- Carmaker says vehicles have no defeat device to cheat tests
- Fiat says all its cars comply with emission regulations
Fiat Chrysler Automobiles NV will offer new calibrations to make its most recent generation of diesel vehicles cleaner on the road after completing an internal review of its cars following the Volkswagen AG scandal.
Fiat reiterated that all its vehicles comply with emission regulations and the company doesn’t cheat on emissions tests, saying it will offer the new pollution settings starting in April as a “voluntary measure not mandated or requested by any regulatory authorities.” The carmaker said it will also add a different filtering technology, called selective catalytic reduction, to more of its diesel cars starting from the second quarter of 2017.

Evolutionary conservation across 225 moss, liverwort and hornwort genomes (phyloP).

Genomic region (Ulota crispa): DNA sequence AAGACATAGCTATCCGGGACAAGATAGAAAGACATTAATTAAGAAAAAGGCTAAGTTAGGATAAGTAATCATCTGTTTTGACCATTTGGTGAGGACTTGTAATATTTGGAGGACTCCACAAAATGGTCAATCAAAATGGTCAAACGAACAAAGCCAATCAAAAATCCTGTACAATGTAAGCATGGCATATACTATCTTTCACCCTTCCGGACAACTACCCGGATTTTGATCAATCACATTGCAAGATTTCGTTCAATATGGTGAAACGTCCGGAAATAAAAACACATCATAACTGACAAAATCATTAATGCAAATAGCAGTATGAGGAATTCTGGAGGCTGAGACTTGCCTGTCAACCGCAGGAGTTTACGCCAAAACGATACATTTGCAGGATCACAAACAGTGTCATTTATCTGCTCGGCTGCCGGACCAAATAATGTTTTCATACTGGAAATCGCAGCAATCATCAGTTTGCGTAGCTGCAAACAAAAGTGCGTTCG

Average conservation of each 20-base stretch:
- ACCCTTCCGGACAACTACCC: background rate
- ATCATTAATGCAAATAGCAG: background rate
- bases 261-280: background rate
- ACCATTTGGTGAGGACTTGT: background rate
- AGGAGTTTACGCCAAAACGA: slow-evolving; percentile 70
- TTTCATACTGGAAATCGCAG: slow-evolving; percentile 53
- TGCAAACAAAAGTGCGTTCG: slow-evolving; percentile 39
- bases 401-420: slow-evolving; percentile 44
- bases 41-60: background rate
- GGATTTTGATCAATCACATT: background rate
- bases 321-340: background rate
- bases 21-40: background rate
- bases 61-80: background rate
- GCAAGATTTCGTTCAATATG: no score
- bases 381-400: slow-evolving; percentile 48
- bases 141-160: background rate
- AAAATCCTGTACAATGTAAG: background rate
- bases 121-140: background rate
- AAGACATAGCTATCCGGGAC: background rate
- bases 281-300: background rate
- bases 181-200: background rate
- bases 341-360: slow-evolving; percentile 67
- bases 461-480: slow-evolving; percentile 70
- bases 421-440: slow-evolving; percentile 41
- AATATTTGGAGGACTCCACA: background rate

The Italian-American company said it wants to adapt to new testing procedures being developed in Europe to better reflect real driving conditions. The European Parliament is scheduled to vote Wednesday on a compromise plan for the new rules, after increased scrutiny of automakers since Volkswagen admitted last September to cheating for years to make millions of its diesel cars appear cleaner than they were.
The EU vote is on whether to let real-world emissions of nitrogen oxides exceed permissible discharges by as much as 110 percent between September 2017 and January 2020 and by up to 50 percent thereafter. The assembly’s environment committee recommends the proposal be rejected as too lax, though the plan has backing from EU governments, the bloc’s industrial-policy chief and the European Automobile Manufacturers’ Association.
Fiat said it also supports the EU efforts, saying it welcomes the introduction of new regulations to provide “clarity for customers and the industry.”